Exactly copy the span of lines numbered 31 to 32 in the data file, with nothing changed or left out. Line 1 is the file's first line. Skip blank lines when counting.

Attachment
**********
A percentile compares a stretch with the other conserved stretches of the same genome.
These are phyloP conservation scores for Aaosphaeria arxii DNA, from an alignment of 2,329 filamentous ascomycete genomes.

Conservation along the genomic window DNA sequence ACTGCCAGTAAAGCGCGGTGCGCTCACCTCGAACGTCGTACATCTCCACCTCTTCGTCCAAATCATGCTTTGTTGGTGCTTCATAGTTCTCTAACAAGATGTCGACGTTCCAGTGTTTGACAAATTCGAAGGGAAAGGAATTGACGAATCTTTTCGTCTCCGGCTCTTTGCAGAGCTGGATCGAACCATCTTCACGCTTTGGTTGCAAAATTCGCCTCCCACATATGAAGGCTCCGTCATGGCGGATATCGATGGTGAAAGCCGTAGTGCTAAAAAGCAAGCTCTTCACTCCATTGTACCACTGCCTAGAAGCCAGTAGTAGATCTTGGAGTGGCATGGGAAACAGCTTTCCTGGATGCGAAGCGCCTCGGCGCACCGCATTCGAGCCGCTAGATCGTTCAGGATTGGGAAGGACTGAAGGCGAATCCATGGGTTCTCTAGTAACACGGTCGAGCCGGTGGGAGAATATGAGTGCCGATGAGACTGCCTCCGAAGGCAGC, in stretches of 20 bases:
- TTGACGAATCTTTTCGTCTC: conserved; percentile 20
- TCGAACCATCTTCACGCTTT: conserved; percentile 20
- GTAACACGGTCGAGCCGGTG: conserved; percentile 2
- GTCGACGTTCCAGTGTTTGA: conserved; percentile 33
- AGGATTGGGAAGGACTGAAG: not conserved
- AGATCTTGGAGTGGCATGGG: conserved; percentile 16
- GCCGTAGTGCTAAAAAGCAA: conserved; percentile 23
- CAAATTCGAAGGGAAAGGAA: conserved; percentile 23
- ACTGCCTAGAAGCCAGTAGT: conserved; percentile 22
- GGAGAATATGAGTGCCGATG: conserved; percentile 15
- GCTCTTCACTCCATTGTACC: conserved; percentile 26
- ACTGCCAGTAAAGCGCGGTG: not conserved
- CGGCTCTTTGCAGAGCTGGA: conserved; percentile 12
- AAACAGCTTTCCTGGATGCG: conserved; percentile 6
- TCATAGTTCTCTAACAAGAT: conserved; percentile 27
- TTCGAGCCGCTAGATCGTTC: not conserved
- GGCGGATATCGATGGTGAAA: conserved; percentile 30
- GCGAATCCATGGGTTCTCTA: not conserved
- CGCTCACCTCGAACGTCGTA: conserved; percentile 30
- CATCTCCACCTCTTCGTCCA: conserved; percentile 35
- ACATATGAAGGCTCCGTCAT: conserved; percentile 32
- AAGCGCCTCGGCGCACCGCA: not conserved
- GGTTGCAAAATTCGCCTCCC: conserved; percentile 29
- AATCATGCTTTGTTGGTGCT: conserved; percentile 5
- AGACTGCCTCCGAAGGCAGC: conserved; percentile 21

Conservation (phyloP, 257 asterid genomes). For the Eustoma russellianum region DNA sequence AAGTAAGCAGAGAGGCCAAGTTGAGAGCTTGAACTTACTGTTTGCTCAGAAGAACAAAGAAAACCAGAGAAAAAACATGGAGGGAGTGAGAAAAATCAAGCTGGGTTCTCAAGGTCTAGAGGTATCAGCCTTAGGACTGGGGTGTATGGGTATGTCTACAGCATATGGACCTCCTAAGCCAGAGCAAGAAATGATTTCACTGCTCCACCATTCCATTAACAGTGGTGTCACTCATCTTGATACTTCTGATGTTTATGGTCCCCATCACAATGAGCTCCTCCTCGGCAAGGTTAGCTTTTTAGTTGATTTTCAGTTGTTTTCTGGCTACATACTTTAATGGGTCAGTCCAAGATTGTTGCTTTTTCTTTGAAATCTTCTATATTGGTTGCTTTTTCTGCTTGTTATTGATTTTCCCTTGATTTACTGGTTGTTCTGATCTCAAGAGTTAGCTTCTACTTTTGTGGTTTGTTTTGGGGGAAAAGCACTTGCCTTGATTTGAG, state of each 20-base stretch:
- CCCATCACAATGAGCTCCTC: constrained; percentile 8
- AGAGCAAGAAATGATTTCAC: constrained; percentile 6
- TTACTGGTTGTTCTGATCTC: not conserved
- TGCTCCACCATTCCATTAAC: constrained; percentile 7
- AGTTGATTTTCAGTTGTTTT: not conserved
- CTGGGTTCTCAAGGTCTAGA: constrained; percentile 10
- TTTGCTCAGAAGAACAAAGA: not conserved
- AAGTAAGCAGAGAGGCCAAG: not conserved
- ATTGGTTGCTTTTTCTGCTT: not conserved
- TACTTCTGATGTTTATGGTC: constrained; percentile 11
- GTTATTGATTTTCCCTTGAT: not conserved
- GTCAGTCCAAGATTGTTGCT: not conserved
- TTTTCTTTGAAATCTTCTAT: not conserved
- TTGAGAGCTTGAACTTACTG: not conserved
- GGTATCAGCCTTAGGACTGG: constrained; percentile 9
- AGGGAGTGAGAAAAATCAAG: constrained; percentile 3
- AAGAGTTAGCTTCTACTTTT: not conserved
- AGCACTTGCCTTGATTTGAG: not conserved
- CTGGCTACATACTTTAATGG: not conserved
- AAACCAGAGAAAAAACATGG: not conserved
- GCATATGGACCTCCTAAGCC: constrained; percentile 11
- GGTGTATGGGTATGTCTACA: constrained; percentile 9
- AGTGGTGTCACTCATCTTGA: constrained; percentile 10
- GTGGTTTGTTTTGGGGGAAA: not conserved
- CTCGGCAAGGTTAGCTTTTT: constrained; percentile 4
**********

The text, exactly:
- AGAGCAAGAAATGATTTCAC: constrained; percentile 6
- TTACTGGTTGTTCTGATCTC: not conserved